The Poems and Essays
   of John J. MacDonald
John J. MacDonald
Ottawa: Ru-Mi-Lou,

Better known as "James MacRae," youngest of the Four Jameses, my interest in this poet began when we moved to St Marys, Ontario, in which he twice lived. I spent more than a decade hunting for a book – any book – by the man. This year, I found one.

Beast in View
Margaret Millar
London: Gollancz, 1955

The first UK edition of the novel for which Millar won the 1956 Edgar Award. James Bridges' 1964 television adaptation is recommended; Robert Glass's 1986 perversion is not.

Queen Kong
James Moffat
London: Everest, 1977

A novelization of a movie I've found unwatchable. This was yet another money job from a man better remembered as the celebrated skinhead novelist "Richard Allen". Featuring eight glossy pages of stills!

Flora Lyndsay; Or,
   Passages in an Eventful
Mrs. Moodie
New York: De Witt &
   Davenport, [1854]

Now seems a good time to confess that the only one of Mrs Moodie books I've ever read is Roughing It in the Bush. On the other had, I've read two or three essays on Flora Lyndsay. The novel features in my first book, Character Parts, as a result.

The Three Marys
Frederick Niven
London: Collins: 1935

Forgotten Frederick Niven's twenty-first novel (I think). For the reason laid out here, chances are I'll never read this tragic story of an acclaimed portrait painter and his three lady loves. The book makes the list because I like the way it looks and remember the thrill of uncovering it in a dank antique store in rural Ontario .

Wacousta; or, The
John Richardson
Montreal: John Lovell,

The fourth and earliest edition I own. Will 2020 be the year I finally read this novel of the War of 1812?

Probably not.

Hardscrabble; or, The
   Fall of Chicago
Major Richardson
New York: Pollard &
   Moss, 1888

A later edition of John Richardson's 1850 novel of the Siege of Fort Dearborn during the War of 1812. Though popular in its day – and for years thereafter – the work didn't save Richardson from death through malnutrition.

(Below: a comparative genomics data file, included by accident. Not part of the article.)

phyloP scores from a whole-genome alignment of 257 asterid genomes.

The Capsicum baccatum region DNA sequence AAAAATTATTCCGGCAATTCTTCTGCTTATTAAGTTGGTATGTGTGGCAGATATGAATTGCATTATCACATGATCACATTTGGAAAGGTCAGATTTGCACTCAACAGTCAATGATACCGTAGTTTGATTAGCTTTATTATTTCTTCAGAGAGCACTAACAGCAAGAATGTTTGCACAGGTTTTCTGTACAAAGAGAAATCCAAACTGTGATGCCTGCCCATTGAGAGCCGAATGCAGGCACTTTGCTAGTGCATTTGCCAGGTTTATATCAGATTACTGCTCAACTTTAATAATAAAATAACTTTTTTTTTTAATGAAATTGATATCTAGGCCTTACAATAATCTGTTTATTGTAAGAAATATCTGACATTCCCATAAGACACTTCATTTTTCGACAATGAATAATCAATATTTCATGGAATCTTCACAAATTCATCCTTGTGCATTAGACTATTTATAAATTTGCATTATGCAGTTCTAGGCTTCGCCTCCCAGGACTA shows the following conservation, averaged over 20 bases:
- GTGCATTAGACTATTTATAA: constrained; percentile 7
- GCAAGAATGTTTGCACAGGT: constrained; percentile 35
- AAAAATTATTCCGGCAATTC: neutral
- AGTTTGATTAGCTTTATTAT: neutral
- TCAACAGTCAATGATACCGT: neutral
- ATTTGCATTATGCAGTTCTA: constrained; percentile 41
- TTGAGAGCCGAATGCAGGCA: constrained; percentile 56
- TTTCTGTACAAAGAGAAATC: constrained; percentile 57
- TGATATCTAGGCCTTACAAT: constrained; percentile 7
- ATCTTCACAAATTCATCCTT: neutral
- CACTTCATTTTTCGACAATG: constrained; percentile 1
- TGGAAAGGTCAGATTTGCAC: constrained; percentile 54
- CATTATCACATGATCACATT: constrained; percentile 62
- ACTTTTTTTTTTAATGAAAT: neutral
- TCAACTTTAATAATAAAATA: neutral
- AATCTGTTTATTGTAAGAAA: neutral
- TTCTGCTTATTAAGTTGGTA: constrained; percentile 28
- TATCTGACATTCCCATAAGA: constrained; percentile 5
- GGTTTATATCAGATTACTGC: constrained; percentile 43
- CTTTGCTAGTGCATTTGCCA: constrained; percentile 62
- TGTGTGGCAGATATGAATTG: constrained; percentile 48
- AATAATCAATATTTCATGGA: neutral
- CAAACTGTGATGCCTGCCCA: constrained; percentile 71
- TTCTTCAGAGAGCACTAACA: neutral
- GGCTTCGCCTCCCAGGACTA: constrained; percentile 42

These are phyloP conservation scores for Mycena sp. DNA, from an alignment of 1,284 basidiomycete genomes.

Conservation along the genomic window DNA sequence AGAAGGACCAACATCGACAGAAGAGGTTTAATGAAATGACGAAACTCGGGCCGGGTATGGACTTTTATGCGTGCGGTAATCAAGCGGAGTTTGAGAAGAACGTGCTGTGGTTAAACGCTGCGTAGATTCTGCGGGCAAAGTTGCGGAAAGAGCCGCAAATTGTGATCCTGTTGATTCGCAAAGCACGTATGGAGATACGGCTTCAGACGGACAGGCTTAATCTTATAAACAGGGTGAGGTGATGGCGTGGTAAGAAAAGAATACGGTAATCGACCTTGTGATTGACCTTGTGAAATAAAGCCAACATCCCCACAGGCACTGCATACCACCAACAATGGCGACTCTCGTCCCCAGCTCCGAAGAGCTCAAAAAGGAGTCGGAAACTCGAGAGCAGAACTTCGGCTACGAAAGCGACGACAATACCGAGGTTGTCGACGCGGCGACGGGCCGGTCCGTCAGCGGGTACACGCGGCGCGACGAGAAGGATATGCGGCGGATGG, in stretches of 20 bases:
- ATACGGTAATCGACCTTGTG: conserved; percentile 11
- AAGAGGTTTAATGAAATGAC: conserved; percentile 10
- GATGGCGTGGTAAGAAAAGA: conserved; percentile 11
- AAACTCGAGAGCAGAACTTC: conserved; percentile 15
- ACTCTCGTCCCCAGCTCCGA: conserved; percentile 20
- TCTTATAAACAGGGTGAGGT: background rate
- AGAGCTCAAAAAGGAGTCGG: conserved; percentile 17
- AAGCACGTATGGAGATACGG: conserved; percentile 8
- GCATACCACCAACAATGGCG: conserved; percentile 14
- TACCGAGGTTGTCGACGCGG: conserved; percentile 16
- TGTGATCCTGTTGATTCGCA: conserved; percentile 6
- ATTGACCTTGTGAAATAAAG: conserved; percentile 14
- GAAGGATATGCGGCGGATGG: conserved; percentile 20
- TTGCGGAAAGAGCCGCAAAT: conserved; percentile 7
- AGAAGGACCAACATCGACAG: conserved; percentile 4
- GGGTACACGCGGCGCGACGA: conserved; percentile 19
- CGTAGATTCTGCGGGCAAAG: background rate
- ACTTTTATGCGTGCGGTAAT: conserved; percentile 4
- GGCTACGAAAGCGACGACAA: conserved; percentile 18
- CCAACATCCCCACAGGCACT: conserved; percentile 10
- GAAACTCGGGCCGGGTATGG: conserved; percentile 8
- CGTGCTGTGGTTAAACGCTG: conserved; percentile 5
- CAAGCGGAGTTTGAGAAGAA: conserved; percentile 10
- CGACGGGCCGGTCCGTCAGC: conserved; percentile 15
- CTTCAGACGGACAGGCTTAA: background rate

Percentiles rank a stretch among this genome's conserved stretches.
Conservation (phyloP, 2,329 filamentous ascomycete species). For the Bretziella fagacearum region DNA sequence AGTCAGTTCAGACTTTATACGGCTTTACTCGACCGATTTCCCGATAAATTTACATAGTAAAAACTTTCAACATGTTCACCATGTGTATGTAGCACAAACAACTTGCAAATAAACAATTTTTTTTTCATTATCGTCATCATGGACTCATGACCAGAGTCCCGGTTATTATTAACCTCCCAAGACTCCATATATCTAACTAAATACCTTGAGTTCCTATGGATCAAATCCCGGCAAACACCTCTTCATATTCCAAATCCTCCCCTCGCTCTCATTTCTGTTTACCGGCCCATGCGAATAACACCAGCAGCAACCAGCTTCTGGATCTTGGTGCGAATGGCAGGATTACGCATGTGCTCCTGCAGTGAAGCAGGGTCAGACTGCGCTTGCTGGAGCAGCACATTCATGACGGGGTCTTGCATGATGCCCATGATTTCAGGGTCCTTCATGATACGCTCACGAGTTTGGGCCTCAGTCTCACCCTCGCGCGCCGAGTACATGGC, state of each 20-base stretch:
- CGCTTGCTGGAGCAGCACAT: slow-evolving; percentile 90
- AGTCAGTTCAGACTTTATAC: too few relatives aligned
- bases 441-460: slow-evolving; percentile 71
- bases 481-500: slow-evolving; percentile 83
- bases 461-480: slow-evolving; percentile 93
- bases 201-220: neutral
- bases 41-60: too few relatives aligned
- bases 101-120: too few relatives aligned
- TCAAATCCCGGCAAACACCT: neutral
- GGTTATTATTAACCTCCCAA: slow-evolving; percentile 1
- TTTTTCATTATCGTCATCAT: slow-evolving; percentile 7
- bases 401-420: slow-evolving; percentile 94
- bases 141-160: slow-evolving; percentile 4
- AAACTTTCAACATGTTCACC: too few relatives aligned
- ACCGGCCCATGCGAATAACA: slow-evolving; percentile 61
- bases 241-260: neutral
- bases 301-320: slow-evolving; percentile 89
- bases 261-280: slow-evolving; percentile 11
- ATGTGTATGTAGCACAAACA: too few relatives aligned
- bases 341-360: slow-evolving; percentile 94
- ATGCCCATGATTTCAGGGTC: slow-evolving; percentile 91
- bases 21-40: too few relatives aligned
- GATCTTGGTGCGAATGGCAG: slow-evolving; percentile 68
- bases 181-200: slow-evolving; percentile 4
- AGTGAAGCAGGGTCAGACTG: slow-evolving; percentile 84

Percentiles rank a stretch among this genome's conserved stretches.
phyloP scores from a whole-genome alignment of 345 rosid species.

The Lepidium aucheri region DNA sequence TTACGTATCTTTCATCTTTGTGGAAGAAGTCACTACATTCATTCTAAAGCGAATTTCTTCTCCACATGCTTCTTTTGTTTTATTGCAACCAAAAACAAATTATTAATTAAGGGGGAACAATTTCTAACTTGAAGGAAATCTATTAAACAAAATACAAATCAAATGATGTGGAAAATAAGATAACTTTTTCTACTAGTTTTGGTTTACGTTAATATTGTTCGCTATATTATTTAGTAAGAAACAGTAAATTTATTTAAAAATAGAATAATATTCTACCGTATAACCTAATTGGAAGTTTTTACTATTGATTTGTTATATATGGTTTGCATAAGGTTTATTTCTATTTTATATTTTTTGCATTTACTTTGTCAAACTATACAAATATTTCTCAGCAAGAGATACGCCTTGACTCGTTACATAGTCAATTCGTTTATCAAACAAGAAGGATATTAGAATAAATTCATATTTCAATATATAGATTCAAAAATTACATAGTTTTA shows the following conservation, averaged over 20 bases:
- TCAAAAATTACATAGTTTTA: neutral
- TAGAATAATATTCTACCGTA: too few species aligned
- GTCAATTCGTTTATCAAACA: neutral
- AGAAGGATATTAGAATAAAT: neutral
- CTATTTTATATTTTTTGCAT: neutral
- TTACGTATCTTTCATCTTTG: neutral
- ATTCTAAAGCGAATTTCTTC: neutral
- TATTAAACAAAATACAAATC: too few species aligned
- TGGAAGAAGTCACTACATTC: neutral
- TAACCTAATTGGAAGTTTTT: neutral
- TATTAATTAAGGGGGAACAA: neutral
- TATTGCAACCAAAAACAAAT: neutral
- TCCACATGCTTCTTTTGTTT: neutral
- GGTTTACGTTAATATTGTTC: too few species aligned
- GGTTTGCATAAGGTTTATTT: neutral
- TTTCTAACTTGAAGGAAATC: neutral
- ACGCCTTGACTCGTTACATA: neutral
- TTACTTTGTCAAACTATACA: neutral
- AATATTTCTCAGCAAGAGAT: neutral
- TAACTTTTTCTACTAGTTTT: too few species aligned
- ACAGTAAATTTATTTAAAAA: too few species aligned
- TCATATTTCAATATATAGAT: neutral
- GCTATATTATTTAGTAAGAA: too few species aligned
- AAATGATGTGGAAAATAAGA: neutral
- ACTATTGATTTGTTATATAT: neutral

By a Way She Knew Not
Margaret M. Robertson
London: Hodder &
   Stoughton, 1883

The penultimate novel by the woman who gave us Christie Redfern's Troubles, the teariest work in all of Canadian literature. Robertson scholar Lorraine McMullen considers By a Way She Knew Not the author's very best novel. I'm betting she's right.

A Romance of Toronto
Mrs. Annie G. Savigny
Toronto: William Briggs,

A Victorian novel "FOUNDED ON FACT" by a woman whose previous books include An Allegory on Gossip.

How could I resist!

Hamilton and Other Poems
William A. Stephens
Toronto: Rogers &
   Thompson, 1840

Included here because it is now the oldest book of Canadian verse I own. In Anxious Allegiances: Legitimizing Identity in the Early Canadian Long Poem (McGill-Queen's, 1997), Dr C.D. Mazoff dismisses the "Hamilton" as "rather poorly written." Here's hoping he's wrong.

The Days of Their Youth
Alan Sullivan
New York: Century,

One of several Sullivans purchased that had once been part of the man's personal library. This novel is particularly interesting in that it has a pencilled notation by the author. Some unknown hand went after it with an eraser, but I bet I can discover what it says.

Related posts:

01 December 2019

'The Drunkard's Fate' by Teetotal John Imrie

In this month of December, with its festivities and excesses, let us pause to consider this verse from Sacred Songs, Sonnets and Miscellaneous Poems by John Imrie (1846-1902). A subscription salesman for the Canadian Presbyterian turned printer, the poet published the work in 1888 through his firm Imrie & Graham. 28 Colbourne Street, Toronto.
      For the drunkard there's no such place as "home,"
      Though over the face of the earth he roam,